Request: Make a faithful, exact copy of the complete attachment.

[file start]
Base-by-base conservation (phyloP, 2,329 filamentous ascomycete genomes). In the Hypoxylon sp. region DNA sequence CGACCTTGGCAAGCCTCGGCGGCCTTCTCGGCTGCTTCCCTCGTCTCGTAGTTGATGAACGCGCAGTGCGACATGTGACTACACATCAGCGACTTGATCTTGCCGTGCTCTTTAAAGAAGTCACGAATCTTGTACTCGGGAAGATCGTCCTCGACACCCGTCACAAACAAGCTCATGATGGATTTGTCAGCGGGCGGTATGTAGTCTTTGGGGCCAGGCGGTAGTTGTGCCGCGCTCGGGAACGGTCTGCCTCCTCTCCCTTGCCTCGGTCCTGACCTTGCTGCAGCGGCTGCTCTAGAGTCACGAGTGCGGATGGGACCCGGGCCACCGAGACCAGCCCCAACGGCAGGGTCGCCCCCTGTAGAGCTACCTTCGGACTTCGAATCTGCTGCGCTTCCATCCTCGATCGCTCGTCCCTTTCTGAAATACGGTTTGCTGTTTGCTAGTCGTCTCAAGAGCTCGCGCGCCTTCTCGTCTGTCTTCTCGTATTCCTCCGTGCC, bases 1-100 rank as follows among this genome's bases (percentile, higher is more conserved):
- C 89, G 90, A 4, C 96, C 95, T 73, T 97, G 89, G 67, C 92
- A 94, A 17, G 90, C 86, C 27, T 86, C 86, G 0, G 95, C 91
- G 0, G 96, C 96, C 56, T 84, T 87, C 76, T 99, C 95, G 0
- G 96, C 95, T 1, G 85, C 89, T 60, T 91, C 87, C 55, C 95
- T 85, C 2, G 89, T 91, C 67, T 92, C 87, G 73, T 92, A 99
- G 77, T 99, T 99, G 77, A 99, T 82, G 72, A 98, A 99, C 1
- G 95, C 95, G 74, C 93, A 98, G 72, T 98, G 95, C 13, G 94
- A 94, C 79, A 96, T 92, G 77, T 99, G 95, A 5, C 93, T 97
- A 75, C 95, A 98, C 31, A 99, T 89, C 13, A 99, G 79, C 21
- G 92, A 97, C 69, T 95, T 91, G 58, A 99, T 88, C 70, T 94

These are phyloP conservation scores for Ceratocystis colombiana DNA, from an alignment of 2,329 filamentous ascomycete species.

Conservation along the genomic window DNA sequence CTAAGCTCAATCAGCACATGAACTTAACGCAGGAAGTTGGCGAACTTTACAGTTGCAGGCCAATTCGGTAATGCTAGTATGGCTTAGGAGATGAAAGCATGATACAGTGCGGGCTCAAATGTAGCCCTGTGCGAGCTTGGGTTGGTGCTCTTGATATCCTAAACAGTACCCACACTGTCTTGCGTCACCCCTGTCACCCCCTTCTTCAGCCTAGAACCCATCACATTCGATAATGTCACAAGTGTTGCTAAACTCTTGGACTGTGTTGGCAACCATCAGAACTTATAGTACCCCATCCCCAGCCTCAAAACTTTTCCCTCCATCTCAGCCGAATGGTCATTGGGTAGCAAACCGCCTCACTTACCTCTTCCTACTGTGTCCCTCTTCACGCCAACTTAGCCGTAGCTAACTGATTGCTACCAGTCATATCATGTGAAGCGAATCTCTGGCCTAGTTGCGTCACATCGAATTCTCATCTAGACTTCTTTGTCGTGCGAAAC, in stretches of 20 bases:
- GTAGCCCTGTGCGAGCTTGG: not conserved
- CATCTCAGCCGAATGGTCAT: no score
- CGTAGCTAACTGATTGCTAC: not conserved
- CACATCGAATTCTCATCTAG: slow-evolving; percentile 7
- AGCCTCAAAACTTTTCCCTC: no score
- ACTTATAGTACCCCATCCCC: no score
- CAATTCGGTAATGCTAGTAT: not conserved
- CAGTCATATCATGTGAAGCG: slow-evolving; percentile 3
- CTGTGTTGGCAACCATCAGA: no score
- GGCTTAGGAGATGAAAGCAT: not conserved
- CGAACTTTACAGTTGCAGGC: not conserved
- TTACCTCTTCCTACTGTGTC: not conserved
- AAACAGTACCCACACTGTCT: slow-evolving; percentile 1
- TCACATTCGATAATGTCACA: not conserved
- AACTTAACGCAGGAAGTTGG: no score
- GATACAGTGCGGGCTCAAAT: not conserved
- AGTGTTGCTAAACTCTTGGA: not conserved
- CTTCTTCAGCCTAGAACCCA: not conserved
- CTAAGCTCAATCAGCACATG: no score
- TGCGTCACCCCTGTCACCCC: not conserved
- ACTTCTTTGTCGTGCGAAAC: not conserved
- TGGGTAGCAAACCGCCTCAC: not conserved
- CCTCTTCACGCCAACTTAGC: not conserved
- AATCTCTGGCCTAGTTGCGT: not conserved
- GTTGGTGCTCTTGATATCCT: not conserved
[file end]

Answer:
Base-by-base conservation (phyloP, 2,329 filamentous ascomycete genomes). In the Hypoxylon sp. region DNA sequence CGACCTTGGCAAGCCTCGGCGGCCTTCTCGGCTGCTTCCCTCGTCTCGTAGTTGATGAACGCGCAGTGCGACATGTGACTACACATCAGCGACTTGATCTTGCCGTGCTCTTTAAAGAAGTCACGAATCTTGTACTCGGGAAGATCGTCCTCGACACCCGTCACAAACAAGCTCATGATGGATTTGTCAGCGGGCGGTATGTAGTCTTTGGGGCCAGGCGGTAGTTGTGCCGCGCTCGGGAACGGTCTGCCTCCTCTCCCTTGCCTCGGTCCTGACCTTGCTGCAGCGGCTGCTCTAGAGTCACGAGTGCGGATGGGACCCGGGCCACCGAGACCAGCCCCAACGGCAGGGTCGCCCCCTGTAGAGCTACCTTCGGACTTCGAATCTGCTGCGCTTCCATCCTCGATCGCTCGTCCCTTTCTGAAATACGGTTTGCTGTTTGCTAGTCGTCTCAAGAGCTCGCGCGCCTTCTCGTCTGTCTTCTCGTATTCCTCCGTGCC, bases 1-100 rank as follows among this genome's bases (percentile, higher is more conserved):
- C 89, G 90, A 4, C 96, C 95, T 73, T 97, G 89, G 67, C 92
- A 94, A 17, G 90, C 86, C 27, T 86, C 86, G 0, G 95, C 91
- G 0, G 96, C 96, C 56, T 84, T 87, C 76, T 99, C 95, G 0
- G 96, C 95, T 1, G 85, C 89, T 60, T 91, C 87, C 55, C 95
- T 85, C 2, G 89, T 91, C 67, T 92, C 87, G 73, T 92, A 99
- G 77, T 99, T 99, G 77, A 99, T 82, G 72, A 98, A 99, C 1
- G 95, C 95, G 74, C 93, A 98, G 72, T 98, G 95, C 13, G 94
- A 94, C 79, A 96, T 92, G 77, T 99, G 95, A 5, C 93, T 97
- A 75, C 95, A 98, C 31, A 99, T 89, C 13, A 99, G 79, C 21
- G 92, A 97, C 69, T 95, T 91, G 58, A 99, T 88, C 70, T 94

These are phyloP conservation scores for Ceratocystis colombiana DNA, from an alignment of 2,329 filamentous ascomycete species.

Conservation along the genomic window DNA sequence CTAAGCTCAATCAGCACATGAACTTAACGCAGGAAGTTGGCGAACTTTACAGTTGCAGGCCAATTCGGTAATGCTAGTATGGCTTAGGAGATGAAAGCATGATACAGTGCGGGCTCAAATGTAGCCCTGTGCGAGCTTGGGTTGGTGCTCTTGATATCCTAAACAGTACCCACACTGTCTTGCGTCACCCCTGTCACCCCCTTCTTCAGCCTAGAACCCATCACATTCGATAATGTCACAAGTGTTGCTAAACTCTTGGACTGTGTTGGCAACCATCAGAACTTATAGTACCCCATCCCCAGCCTCAAAACTTTTCCCTCCATCTCAGCCGAATGGTCATTGGGTAGCAAACCGCCTCACTTACCTCTTCCTACTGTGTCCCTCTTCACGCCAACTTAGCCGTAGCTAACTGATTGCTACCAGTCATATCATGTGAAGCGAATCTCTGGCCTAGTTGCGTCACATCGAATTCTCATCTAGACTTCTTTGTCGTGCGAAAC, in stretches of 20 bases:
- GTAGCCCTGTGCGAGCTTGG: not conserved
- CATCTCAGCCGAATGGTCAT: no score
- CGTAGCTAACTGATTGCTAC: not conserved
- CACATCGAATTCTCATCTAG: slow-evolving; percentile 7
- AGCCTCAAAACTTTTCCCTC: no score
- ACTTATAGTACCCCATCCCC: no score
- CAATTCGGTAATGCTAGTAT: not conserved
- CAGTCATATCATGTGAAGCG: slow-evolving; percentile 3
- CTGTGTTGGCAACCATCAGA: no score
- GGCTTAGGAGATGAAAGCAT: not conserved
- CGAACTTTACAGTTGCAGGC: not conserved
- TTACCTCTTCCTACTGTGTC: not conserved
- AAACAGTACCCACACTGTCT: slow-evolving; percentile 1
- TCACATTCGATAATGTCACA: not conserved
- AACTTAACGCAGGAAGTTGG: no score
- GATACAGTGCGGGCTCAAAT: not conserved
- AGTGTTGCTAAACTCTTGGA: not conserved
- CTTCTTCAGCCTAGAACCCA: not conserved
- CTAAGCTCAATCAGCACATG: no score
- TGCGTCACCCCTGTCACCCC: not conserved
- ACTTCTTTGTCGTGCGAAAC: not conserved
- TGGGTAGCAAACCGCCTCAC: not conserved
- CCTCTTCACGCCAACTTAGC: not conserved
- AATCTCTGGCCTAGTTGCGT: not conserved
- GTTGGTGCTCTTGATATCCT: not conserved